Project UNIFY is About People

The following post is from Kara Fleming, an intern with Project UNIFY who spent her summer focused on the Spread the Word to End the Word campaign.

There I was, fresh out of high school, vying for an internship in Washington, D.C., as an incoming college freshmen from middle-of-nowhere, Idaho. The odds were stacked but someone must have seen something in me they liked, because before I knew it, I was an intern for Special Olympics International.

It ended up being more than I ever could’ve dreamed. The city itself was amazing, and having the job in the first place was incredible, but it wasn’t until the last day that I finally put my finger on what made this summer so amazing.

It was the people.

  • People like my bosses who took a leap of faith and believed that a young girl from Idaho could succeed working for an international organization in a huge city;
  • People like my co-workers around the office who respectfully treated me and the other interns as colleagues worthy of respect, instead of just obnoxious college kids;
  • People like the Wright Family, who poured their hearts (and musical talents) into the Spread the Word to End the Word campaign for the sake of inclusion for all;
  • People like Ben and Terrel, athletes that work in the office, who break down stereotypes and barriers by their amazing work ethic and smiles that they freely give to everyone they meet;
  • And, people like my roommates, who despite our radical differences in personality, philosophies, and geographical location, strove to include me and truly turn our group of interns into a family.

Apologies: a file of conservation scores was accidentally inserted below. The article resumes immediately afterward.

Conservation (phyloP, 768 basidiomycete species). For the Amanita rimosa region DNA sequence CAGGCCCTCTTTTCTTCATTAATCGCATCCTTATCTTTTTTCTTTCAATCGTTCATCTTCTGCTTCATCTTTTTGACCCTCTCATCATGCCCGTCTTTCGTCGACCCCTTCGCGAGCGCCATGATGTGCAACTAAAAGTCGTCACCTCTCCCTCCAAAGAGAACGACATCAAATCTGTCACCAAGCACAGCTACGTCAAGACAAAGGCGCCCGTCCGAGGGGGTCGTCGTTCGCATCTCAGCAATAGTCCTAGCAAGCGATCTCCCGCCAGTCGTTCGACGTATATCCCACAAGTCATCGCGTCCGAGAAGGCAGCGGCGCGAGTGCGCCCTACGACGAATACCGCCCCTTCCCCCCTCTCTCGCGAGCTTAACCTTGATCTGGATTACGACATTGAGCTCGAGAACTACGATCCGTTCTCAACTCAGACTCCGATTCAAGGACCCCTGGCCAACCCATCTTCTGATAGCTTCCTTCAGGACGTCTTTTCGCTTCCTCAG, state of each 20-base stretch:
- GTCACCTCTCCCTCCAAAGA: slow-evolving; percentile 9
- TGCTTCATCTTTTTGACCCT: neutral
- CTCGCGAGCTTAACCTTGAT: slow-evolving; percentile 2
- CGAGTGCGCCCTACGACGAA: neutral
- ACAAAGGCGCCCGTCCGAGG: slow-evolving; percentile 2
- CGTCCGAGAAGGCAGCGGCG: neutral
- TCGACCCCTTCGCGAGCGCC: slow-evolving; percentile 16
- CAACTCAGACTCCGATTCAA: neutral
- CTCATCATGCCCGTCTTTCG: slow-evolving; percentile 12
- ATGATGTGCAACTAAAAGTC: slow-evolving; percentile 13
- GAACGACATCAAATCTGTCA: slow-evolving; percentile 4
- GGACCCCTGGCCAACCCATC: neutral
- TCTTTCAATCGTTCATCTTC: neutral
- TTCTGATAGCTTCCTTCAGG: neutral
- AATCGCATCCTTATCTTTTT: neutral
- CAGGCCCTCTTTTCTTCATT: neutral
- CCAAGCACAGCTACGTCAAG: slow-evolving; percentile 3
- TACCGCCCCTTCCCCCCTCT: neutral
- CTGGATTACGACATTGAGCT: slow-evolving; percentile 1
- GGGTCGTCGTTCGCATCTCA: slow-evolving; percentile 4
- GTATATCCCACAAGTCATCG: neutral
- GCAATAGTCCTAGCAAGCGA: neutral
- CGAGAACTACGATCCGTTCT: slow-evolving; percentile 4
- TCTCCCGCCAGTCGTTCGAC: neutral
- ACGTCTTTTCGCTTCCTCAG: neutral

All these people truly embody the mission of Special Olympics and Project UNIFY. I learned more from watching this amazing group for two months than I ever could’ve if I’d had the same internship at another office. I learned that first and foremost, it is people like this who make Special Olympics what it is, and it is by focusing on them that the organization is able to have such an amazing impact. Every decision is made with people in mind. How can we make it a better experience for our athletes? How are we promoting respect, dignity, and inclusion? How are we creating an inclusive environment everywhere from the workplace to the playing field to the streets of cities across the world?

These people are just a sample of the people involved in the movement. There are many more like them, but these in particular are the ones who poured their time and energy into making me feel like a part of the Special Olympics staff, even if it was just for a summer. They are the reason why I will never forget this internship and why I can’t wait to continue being involved in Special Olympics.


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